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The "South Polar Chart," crafted by J.G. Bartholomew in 1886 and employing Lambert's equal-area projection, was drawn for the Scottish Geographical Society, based upon John Murray's hypothetical outlines of the continent.

The map delineates the elevations of land and the depths of the Southern Ocean encircling Antarctica, with remarkable precision for its time. The chart's detailed legend clarifies the meaning of its varied markings: soundings are indicated in fathoms, land elevations in English feet, and the extent of drift and pack ice is differentiated by distinct patterns. Points reached by explorers are marked, with Captain Cook’s 1773 voyage notably highlighted.

Furthermore, the contouring system, depicted in a separate key, employs a gradation of colors to illustrate topographic elevations and bathymetric depths, providing a clear visual reference for the relief of the land and seabed. The highest peaks, such as Mount Aconcagua and Mount Erebus, are shown alongside their altitudinal measurements, and the unexplored regions are left uncolored, revealing the limitations of contemporary geographical knowledge.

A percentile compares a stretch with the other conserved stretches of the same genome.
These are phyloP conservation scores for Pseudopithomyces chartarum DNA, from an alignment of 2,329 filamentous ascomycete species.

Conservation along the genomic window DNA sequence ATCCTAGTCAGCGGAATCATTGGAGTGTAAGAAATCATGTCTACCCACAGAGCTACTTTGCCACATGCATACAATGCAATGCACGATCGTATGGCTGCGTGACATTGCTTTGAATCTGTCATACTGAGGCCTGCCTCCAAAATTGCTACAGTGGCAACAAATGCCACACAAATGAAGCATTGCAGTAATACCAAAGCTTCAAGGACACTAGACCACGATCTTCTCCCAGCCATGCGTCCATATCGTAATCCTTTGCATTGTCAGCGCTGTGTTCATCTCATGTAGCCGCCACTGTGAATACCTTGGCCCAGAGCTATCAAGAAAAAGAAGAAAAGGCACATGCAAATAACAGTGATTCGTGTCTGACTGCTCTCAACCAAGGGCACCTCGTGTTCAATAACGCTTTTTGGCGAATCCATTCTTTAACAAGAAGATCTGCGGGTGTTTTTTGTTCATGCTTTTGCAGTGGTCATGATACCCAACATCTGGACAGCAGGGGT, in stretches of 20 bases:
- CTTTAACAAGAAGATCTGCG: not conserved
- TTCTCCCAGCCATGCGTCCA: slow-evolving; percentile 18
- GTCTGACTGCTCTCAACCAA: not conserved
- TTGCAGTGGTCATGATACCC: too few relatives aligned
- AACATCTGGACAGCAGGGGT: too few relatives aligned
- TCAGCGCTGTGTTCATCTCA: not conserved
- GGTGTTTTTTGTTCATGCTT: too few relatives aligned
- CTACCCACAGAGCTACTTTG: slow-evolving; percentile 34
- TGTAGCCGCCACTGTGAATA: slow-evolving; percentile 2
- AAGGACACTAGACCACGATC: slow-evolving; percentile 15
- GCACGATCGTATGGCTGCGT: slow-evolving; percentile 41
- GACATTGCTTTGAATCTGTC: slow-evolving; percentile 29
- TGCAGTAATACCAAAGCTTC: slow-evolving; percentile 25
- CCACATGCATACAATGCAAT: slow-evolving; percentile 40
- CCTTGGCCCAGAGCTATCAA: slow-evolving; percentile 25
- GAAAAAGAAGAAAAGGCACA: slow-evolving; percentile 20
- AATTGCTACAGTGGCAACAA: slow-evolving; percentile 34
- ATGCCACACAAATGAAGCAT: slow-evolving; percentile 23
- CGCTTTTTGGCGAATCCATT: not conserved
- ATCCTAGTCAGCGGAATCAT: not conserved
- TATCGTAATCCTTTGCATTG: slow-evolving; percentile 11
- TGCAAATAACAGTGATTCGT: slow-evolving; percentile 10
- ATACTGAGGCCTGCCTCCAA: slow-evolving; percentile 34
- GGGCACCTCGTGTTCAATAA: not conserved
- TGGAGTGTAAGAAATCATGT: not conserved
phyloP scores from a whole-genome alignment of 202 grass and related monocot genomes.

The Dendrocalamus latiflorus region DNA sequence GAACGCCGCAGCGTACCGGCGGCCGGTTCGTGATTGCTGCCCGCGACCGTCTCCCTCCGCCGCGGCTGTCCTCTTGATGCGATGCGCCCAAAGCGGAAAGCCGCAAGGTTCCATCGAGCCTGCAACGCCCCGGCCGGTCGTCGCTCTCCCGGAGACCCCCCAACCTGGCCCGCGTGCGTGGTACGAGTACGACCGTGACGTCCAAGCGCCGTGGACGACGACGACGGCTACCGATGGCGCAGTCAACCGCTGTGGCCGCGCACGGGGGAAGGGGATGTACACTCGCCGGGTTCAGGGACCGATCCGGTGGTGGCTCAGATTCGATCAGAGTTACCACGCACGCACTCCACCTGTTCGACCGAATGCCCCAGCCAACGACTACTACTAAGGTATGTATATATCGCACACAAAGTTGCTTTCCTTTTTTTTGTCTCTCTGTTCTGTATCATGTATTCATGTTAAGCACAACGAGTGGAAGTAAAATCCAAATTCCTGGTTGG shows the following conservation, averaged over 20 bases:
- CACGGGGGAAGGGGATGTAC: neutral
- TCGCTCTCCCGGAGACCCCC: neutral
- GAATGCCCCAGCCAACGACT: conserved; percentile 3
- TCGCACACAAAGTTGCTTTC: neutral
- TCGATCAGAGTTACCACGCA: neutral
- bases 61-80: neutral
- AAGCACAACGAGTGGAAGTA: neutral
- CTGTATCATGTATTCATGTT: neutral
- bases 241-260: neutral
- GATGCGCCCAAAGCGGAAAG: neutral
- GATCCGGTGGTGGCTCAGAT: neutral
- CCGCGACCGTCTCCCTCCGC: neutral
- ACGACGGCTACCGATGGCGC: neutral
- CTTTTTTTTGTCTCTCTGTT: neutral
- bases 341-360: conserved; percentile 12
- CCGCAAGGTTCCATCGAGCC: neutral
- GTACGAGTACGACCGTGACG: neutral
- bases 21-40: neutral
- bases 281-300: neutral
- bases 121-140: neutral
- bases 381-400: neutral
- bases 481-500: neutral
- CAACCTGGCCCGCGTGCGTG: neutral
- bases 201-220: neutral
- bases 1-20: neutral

This map is of historical significance, documenting the scope of Antarctic exploration. It visualizes the cumulative geographical knowledge procured by intrepid explorers who ventured into the perilous Antarctic waters.